All My Children is the debut poetry collection of local Sunshine Coast author Michelle Marks. Raw and honest, All My Children follows the author’s journey through pregnancy loss, subsequent pregnancies and the process of healing. Michelle’s words validate the feelings of guilt, loss and grief experienced when a parent loses a child.In writing All My Children, Michelle hopes to encourage communities to talk more about child loss – to start a conversation and to stand together. Michelle shares her story with us -“I live in Cooroy, in the Sunshine Coast Hinterland with my husband Ross and our children Nathan, Luke and Meg.
“In 2003 Ross and I were expecting our first children. We were pregnant with twins – a boy called Matthew and a girl called Jessie. At twenty-two and a half weeks, Jessie’s membranes ruptured and I went into premature labour. After a 24 hour labour, Jessie was born and sadly died a short time after. As Matthew’s membranes remained intact, it was hoped that he would remain in utero for as long as possible. Unfortunately, due to their placentas becoming fused during pregnancy, Matthew was delivered at twenty three weeks and also died. I was just 23 years old when our children died. Although we had an amazing support network of friends and family, I only had a few friends with children and didn’t know anybody who had ever lost a baby so I found it to be a very lonely experience.
“In 2013 my youngest two children and I were involved in a high impact head on collision on our way home from soccer training. We were hit by a tourist who was driving on the wrong side of the road and were very fortunate to escape the accident with our lives.
But it got me thinking. What if my own children were to experience the loss of a child in the future and I wasn’t here to support them? What if other people out there are feeling the isolation of grief that I had felt for many years? So, I decided to write my book.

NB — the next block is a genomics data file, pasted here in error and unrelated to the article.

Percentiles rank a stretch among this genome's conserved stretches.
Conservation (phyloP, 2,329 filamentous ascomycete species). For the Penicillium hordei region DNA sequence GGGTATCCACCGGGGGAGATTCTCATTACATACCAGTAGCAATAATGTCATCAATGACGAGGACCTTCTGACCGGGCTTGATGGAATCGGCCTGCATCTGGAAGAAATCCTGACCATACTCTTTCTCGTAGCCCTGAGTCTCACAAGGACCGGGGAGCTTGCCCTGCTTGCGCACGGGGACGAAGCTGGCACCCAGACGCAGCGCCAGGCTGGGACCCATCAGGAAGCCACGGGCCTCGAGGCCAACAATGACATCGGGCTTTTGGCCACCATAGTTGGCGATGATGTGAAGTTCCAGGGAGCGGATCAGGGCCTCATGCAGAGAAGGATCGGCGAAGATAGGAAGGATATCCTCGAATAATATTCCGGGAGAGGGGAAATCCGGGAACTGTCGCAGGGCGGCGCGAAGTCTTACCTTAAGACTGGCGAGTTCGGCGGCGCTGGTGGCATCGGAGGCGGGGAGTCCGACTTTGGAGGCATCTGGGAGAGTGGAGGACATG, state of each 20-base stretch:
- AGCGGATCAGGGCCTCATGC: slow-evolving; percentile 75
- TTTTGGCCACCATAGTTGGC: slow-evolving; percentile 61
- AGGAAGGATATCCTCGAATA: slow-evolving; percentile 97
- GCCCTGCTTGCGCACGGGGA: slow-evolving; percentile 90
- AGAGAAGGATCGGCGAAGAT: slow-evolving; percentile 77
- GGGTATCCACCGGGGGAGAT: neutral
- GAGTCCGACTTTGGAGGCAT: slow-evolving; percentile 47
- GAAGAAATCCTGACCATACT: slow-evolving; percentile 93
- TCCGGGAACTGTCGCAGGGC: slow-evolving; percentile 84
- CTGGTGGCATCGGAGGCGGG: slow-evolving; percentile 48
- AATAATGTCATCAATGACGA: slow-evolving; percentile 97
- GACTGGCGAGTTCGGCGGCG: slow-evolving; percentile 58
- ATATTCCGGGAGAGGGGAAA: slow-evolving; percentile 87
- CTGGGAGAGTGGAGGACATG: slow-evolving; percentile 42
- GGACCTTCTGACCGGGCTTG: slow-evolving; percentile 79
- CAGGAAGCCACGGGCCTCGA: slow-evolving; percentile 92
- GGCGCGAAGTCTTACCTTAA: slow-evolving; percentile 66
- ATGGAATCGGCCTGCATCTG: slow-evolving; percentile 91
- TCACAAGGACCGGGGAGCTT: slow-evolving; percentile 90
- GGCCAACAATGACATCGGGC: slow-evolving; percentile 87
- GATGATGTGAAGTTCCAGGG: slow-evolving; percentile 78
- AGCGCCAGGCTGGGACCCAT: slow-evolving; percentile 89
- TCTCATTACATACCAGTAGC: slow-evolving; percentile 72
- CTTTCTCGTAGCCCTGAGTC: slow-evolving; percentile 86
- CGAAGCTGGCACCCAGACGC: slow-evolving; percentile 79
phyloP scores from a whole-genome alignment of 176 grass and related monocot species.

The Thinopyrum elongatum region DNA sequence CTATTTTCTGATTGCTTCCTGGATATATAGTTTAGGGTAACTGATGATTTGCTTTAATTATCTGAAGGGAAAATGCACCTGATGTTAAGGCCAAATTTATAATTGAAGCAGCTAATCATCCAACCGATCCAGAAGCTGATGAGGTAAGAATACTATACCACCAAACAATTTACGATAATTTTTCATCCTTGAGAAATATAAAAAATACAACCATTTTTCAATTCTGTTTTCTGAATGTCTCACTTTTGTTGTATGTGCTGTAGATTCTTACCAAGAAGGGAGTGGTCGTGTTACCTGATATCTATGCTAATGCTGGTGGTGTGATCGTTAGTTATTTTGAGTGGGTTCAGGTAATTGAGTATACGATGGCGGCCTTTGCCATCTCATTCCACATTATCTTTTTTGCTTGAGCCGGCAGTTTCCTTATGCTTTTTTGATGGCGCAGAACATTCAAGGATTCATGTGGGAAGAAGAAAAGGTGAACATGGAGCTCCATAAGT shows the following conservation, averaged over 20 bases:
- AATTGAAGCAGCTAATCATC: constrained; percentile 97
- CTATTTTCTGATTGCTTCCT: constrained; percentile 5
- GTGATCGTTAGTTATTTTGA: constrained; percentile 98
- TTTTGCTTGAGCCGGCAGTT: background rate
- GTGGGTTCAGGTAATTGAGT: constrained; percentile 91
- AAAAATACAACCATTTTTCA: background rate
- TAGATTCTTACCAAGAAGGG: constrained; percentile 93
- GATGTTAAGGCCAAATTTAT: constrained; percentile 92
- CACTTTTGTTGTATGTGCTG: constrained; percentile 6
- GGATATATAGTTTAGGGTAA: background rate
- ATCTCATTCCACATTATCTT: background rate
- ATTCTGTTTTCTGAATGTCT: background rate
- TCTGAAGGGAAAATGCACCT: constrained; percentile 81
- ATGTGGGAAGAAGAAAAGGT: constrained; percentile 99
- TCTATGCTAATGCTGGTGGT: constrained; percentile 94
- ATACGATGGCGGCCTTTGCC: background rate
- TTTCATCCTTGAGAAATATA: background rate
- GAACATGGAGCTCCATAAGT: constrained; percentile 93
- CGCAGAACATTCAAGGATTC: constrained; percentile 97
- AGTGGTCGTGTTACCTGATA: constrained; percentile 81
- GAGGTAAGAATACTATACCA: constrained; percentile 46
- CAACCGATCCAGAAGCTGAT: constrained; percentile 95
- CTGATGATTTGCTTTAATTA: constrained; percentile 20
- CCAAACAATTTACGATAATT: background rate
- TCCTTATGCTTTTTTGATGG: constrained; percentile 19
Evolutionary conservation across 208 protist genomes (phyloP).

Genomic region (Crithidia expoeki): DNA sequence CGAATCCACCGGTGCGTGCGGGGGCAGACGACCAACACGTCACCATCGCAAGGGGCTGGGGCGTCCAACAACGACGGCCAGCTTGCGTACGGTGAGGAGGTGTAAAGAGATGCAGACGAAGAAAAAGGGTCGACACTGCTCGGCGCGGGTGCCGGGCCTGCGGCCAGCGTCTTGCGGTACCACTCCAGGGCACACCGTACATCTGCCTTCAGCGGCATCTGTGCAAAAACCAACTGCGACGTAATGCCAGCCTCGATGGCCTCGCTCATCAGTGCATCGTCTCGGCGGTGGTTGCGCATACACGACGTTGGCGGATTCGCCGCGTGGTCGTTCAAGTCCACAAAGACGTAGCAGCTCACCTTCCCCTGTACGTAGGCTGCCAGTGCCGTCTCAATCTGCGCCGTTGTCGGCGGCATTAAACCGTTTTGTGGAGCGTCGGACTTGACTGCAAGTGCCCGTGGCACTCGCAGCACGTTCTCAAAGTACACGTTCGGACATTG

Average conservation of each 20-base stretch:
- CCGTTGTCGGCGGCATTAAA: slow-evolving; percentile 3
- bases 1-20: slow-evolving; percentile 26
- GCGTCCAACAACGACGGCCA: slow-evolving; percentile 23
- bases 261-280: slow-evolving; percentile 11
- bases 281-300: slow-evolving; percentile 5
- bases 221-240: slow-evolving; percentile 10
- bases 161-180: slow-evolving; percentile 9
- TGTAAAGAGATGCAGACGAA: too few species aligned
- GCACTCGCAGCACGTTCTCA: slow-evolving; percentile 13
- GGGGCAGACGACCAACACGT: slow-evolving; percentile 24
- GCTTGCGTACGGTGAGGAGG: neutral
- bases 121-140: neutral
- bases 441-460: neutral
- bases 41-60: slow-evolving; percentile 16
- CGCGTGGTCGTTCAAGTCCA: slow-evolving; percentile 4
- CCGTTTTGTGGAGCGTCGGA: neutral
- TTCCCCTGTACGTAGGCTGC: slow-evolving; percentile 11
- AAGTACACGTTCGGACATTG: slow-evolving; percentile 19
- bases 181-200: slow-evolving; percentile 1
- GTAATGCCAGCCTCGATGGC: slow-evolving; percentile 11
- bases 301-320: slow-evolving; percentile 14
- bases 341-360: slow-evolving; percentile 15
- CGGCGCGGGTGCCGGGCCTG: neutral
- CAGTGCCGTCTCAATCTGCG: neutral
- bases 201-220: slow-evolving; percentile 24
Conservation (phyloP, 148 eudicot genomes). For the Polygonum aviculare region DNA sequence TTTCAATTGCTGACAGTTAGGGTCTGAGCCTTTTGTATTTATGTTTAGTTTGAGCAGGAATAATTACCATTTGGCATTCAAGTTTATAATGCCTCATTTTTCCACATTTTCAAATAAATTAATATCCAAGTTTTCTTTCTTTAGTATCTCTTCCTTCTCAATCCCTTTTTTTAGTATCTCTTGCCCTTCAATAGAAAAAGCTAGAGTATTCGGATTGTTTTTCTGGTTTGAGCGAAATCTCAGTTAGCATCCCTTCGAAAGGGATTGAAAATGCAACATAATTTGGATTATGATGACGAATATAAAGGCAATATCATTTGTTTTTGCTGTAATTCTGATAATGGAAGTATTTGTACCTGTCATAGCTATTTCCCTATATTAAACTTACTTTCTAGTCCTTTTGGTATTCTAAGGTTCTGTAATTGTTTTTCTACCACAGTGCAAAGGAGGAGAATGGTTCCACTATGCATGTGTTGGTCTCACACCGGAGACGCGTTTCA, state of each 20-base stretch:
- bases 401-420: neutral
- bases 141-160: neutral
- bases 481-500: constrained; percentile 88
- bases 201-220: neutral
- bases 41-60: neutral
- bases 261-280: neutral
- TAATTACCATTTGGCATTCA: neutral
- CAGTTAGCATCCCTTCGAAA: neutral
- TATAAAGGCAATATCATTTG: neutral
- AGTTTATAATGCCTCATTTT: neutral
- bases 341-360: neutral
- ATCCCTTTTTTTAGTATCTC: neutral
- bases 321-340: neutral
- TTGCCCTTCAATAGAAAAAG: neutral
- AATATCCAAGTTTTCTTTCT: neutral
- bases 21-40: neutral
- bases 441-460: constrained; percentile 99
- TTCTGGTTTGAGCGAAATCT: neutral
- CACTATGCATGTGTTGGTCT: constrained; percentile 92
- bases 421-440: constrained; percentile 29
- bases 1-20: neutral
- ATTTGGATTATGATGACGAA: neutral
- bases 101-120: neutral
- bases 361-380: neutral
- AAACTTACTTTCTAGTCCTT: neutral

At times, it was a difficult process. Setting my mind back to those moments was quite confronting at times but also very healing. It was very important to me that my book be an honest account of my thoughts and emotions although there were definitely moments when I read my own words and wondered ‘can I actually let other people read this?’ The truth is, the more bereaved parents you speak to, the more you realise that these thoughts and emotions are actually felt by everyone – that we are not alone in this experience.
Writing ALL MY CHILDREN was a deeply cathartic experience and helped me to revisit my journey through a different lens. I think self forgiveness is the greatest gift that we can give ourselves and something we should all work towards.
“There are two key messages in my book. Firstly, that pregnancy loss is not only emotionally and psychologically traumatic but also physically traumatic. When you are healing, it is important to address all these areas in whatever way suits you best.
Secondly, you are not alone. Share your experience with others. Let your story be your strength.
“Grief and loss is something that all of us will experience throughout our lives. I guess you have two choices – either you become narrow minded, judgemental and bitter or you keep moving forward and allow your experience to help you to become more empathetic and accepting in life. This is made easier if you surround yourself with people who bring out the best in you.
The loss of a child can be a huge strain on any relationship. Some days you may feel terrible but your partner may feel fine and vice versa. My husband and I have always had a good respect for one another’s grief and this mutual understanding has been an integral part of moving forward together as a family.
“The loss of a child is devastating. In our endeavour to comfort others, we may try and give a reason for the event or we may not know what to say at all and avoid that person altogether which is unintentionally very hurtful. I would say to everyone reading this is that the truth is – there is nothing you can say to make this loss hurt less. The best thing to say to someone who has lost a child? ‘I am sorry for your loss.’
“If someone else can hold this book in their hands and find the strength to tell their own story, then it has achieved its purpose.” – Michelle Marks.